Iraq War Films Focus on Soldiers

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Courtesy of Magnolia Pictures

Film director Brian De Palma's latest movie "Redacted" is screening at the Venice Film Festival in Italy.

On the Lido, a paradisical Adriatic island, Venice Film Festival audiences were shown the horrors of war — and the U.S. occupation of Iraq — in two American movies premiering here. Brian De Palma's Redacted dramatizes the inhuman violence U.S. soldiers can be driven to commit in a country of which they know little, except that death can erupt anywhere. In the Valley of Elah, from Paul Haggis, who received a Best Picture Academy Award for Crash, enlists three other Oscar winners (Tommy Lee Jones, Charlize Theron and Susan Sarandon) in a story of the war brought home.

Both films are based on actual atrocities. Redacted is inspired by the March 2006 rape and murder of a 14-year-old Iraqi girl, Abeer Qasim Hamza, and the killing of her family and torching of their bodies and their home, by four American soldiers. Three of the GI's have been convicted by military juries, earning from 90 to 110 years in prison. The fourth, who was discharged from the Army before charges were brought, is to be tried in criminal court; the prosecutor handling the case says he will seek the death penalty.

Elah is based on a Playboy investigative article, Mark Boal's "Death and Dishonor," about a returned Iraq vet whose body was found near an Army base, hacked to pieces with dozens of stab wounds.

In their styles, the movies are poles apart: Redacted is constructed entirely of seemingly real snippets of media: YouTube-like blogs, video posts, picture-phone emails and a daily video record of the war kept by one soldier, Angel Salazar (Izzy Diaz); it's a multimedia mockumentary. Elah is more traditional, a crime procedural that involves a police detective (Theron) and the murdered GI's father (Jones). But both films have a startling impact and a lingering chill. Just as important, both demand that their viewers consider the cost of the government's decision to invade a land no American was properly prepared for fighting in.

The cost — beyond the expenditure of hundreds of billions of dollars and hundreds of thousands of lives, beyond the toxic inflaming of the Middle East and the trashing of our country's reputation — is surely the reckless endangerment of U.S. soldiers' physical and mental health. They go over to Iraq whole; of those who make it back, many return with body parts missing or minds horribly damaged. Health officials report a huge increase in spousal and child abuse by returning vets.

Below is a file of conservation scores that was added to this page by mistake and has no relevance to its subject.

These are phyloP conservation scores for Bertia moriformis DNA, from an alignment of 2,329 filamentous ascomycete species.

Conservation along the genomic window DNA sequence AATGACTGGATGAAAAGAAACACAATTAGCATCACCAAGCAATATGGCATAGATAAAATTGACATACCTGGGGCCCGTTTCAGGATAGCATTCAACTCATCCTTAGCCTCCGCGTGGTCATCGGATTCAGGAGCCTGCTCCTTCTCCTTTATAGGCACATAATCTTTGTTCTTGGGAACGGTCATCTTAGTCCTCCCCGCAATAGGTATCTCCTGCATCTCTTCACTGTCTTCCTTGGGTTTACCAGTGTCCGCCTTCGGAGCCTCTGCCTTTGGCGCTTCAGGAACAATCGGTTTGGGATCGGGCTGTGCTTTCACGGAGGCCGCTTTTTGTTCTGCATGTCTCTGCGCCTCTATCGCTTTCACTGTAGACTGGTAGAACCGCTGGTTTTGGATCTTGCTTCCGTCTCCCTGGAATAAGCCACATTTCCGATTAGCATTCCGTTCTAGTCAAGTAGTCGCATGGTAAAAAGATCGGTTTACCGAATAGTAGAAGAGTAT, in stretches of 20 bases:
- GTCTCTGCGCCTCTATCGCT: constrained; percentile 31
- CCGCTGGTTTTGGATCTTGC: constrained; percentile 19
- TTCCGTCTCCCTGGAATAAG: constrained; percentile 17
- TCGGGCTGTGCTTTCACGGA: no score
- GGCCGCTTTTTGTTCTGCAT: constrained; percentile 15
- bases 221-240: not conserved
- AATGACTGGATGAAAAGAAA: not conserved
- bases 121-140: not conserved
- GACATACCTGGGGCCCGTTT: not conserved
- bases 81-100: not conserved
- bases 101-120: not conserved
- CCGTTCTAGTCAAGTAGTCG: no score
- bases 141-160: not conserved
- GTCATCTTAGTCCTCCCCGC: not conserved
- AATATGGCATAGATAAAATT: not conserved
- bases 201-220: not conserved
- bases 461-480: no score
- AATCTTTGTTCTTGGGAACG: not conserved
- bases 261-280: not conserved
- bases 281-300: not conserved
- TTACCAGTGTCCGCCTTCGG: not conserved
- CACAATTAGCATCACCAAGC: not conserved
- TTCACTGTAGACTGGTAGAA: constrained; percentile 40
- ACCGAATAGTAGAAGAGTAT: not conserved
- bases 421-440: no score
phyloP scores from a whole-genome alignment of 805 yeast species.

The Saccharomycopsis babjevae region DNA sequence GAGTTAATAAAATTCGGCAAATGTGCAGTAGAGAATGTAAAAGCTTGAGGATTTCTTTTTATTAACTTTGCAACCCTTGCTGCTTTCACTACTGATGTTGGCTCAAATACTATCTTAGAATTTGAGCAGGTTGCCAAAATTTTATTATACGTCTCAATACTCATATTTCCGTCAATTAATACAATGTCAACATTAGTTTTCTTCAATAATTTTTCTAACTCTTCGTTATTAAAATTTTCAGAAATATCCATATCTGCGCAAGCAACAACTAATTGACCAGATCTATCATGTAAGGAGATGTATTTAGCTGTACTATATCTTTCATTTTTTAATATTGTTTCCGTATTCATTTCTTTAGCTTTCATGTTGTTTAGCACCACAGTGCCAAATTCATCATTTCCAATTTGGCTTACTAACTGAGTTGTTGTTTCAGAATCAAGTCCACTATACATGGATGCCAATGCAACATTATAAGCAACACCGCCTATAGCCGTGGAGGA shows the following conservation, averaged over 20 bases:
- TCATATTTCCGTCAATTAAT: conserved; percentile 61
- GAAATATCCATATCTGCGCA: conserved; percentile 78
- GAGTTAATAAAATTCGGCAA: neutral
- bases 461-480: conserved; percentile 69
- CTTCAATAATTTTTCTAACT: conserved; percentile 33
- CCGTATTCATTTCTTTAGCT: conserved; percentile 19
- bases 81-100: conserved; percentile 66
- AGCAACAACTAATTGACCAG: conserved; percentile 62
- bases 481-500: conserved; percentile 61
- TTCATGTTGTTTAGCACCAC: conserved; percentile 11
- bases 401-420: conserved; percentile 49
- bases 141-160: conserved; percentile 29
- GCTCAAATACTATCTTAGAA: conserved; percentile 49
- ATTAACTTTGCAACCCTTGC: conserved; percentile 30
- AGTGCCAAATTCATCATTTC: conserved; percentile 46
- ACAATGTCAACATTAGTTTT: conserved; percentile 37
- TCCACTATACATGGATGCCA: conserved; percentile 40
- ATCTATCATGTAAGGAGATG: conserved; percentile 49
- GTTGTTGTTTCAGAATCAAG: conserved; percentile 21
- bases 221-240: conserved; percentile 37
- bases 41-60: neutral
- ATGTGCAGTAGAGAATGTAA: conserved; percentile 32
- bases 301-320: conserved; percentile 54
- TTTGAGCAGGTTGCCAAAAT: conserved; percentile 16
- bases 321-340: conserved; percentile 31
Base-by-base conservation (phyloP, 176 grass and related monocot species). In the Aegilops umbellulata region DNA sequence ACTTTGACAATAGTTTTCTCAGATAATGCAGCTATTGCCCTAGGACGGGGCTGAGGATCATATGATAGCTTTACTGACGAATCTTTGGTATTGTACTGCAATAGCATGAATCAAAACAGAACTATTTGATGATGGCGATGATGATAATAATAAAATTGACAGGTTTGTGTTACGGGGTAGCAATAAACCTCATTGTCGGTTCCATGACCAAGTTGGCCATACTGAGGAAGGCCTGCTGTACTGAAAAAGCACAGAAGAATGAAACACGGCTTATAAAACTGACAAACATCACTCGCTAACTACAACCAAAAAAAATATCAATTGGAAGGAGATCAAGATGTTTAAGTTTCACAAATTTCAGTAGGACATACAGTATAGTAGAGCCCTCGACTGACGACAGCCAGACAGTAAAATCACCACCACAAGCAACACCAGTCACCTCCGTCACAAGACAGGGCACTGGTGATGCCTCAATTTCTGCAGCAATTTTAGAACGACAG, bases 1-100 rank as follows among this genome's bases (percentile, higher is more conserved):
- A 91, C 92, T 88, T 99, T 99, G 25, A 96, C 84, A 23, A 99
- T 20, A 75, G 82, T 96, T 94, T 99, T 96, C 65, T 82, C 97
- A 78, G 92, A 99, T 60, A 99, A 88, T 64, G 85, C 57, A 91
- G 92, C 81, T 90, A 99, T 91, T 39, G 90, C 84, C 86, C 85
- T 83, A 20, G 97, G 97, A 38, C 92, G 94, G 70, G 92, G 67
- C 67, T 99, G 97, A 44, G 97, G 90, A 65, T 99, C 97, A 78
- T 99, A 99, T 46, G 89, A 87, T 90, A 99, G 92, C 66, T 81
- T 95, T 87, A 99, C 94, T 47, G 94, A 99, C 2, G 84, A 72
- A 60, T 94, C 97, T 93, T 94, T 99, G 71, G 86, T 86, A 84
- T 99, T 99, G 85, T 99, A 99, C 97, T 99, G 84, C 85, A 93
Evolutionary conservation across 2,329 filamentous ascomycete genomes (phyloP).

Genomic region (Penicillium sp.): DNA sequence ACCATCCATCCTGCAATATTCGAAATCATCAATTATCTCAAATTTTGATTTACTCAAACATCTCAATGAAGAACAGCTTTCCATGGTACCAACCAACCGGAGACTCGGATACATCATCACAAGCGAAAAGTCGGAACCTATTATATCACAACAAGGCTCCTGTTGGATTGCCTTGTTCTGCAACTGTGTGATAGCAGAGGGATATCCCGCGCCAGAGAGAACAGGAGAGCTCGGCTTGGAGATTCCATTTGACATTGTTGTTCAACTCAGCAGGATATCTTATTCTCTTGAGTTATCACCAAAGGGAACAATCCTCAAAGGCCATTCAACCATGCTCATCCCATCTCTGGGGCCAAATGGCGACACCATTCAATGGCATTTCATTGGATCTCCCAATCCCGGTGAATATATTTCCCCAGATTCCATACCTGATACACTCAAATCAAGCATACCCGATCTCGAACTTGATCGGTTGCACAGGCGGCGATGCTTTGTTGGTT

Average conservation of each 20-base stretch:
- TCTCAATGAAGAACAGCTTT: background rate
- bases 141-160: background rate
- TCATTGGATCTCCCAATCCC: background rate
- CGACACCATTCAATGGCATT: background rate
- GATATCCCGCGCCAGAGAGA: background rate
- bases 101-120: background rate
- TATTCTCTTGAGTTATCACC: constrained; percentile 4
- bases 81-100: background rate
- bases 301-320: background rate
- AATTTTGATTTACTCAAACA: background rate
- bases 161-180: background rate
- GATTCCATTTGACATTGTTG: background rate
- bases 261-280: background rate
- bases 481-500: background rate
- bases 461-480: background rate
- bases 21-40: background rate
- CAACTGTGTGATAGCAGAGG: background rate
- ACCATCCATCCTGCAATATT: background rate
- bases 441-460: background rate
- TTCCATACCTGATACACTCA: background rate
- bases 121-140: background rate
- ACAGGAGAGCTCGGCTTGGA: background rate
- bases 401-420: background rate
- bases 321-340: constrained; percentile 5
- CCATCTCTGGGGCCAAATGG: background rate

How long will America keep paying for the psychic wounds its good young men encountered in Iraq? How long will they be emotionally disabled by their experiences? Rachel Maddow, one of the sharpest political commentators around, said on her Air America show a few weeks ago that the war in Iraq would not end for another 75 years — until the last haunted vet dies, still screaming out his nightmares.


What was the upside for young Americans sent overseas in World Wars I and II? Two things: They could kill the enemy, and have sex with the local ladies. Neither applies in Iraq. The enemy is almost impossible to identify — it could be man, woman or child — and Muslim women would risk death if they had sex with the infidel invaders, even if they were so inclined.

These frustrations are at the heart of the drama in Redacted. The Iraqis are not guys in different uniforms, or women one might woo; they are walking frag bombs, more animal or mineral than human. And when the members of one squad stationed in at a checkpoint in Samarra see their sergeant blown up while sweeping a dump site (his severed arm lands in front of Salazar's camera), they gradually go a little nuts.

Their attitude has never been exactly enlightened. They refer to Iraqis as "sand n-----s," and when one car goes speeding toward the checkpoint (after, the driver says, being waved through), they blow it up, injuring the driver and killing the woman in the back seat, who had been about to give birth. After the sergeant's death, one of the squad's less evolved members, B.B. Rush (Daniel Stewart Sherman), starts frisking an Iraqi schoolgirl with unseemly sexual forcefulness.

Later, over a drunken poker game, Rush and his redneck pal Flake (Patrick Carroll) think it'd be fun to return to a house they had searched and pay a little more attention to the pretty Iraqi girl who lives there. They do that, dragging along some of their reluctant buddies, and in a long scene that shocks and sickens, commit their crimes of passion and vengeance.